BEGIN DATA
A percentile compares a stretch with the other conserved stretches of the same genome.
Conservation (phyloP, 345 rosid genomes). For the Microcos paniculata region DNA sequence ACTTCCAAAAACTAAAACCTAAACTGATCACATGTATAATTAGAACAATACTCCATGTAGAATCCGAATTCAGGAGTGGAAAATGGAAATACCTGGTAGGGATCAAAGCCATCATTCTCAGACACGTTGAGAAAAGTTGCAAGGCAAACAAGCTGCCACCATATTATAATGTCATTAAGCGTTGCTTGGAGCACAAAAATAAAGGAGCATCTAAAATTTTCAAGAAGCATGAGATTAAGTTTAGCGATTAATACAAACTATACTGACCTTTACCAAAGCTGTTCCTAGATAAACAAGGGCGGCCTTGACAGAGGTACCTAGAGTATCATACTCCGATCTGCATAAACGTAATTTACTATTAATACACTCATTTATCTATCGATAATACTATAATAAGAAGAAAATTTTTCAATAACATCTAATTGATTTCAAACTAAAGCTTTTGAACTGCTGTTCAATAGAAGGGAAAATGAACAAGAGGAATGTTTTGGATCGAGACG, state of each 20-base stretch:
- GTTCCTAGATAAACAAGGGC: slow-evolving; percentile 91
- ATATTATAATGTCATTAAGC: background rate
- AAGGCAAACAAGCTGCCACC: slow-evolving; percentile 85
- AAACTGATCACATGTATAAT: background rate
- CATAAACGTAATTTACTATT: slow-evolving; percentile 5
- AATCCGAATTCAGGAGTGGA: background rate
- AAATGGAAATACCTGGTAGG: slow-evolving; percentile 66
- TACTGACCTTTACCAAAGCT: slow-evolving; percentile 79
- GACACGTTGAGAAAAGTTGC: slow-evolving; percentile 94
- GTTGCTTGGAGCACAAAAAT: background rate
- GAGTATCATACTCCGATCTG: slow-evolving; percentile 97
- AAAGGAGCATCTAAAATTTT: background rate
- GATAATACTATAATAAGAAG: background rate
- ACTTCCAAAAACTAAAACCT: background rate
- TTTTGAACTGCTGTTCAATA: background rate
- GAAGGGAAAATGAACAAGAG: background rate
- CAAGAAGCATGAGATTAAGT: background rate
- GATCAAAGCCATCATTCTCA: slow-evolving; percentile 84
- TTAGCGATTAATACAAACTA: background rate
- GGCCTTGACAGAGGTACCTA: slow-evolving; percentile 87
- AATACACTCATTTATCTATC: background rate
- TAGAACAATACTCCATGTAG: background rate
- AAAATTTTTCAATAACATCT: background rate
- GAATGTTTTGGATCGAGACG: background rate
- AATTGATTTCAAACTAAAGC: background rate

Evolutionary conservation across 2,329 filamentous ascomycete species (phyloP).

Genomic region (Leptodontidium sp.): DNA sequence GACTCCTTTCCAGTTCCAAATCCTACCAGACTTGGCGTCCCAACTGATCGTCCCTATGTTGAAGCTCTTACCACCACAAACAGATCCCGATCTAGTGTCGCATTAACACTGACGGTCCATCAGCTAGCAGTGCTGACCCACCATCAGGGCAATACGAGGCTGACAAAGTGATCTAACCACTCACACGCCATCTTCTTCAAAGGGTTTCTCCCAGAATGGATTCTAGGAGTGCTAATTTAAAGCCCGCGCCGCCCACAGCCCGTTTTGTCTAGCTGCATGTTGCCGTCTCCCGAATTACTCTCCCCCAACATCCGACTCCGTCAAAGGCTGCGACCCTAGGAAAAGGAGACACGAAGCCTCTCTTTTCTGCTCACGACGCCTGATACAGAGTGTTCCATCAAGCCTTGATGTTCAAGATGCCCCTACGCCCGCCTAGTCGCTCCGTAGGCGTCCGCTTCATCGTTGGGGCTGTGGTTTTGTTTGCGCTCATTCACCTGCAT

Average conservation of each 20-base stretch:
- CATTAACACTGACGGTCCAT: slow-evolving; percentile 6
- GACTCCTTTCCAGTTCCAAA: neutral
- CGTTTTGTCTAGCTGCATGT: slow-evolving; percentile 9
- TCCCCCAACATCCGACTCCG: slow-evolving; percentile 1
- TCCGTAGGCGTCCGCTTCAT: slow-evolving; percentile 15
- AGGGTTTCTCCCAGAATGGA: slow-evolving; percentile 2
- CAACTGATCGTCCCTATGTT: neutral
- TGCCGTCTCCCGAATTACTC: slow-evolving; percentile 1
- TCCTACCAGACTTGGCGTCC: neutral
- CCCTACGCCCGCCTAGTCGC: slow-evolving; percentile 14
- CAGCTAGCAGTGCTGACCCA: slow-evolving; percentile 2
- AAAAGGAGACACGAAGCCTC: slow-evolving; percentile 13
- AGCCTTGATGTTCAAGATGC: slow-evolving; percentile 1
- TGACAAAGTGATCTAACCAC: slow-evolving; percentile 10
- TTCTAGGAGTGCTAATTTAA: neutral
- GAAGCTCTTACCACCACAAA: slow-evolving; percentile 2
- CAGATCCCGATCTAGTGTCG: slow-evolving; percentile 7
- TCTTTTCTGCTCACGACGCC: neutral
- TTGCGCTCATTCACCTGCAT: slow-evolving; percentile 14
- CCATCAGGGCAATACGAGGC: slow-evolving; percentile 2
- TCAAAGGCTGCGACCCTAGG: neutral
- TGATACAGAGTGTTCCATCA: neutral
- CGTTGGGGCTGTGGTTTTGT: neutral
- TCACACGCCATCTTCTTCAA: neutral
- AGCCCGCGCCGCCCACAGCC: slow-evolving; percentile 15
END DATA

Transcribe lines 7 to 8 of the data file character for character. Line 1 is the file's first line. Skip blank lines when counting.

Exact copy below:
- CATAAACGTAATTTACTATT: slow-evolving; percentile 5
- AATCCGAATTCAGGAGTGGA: background rate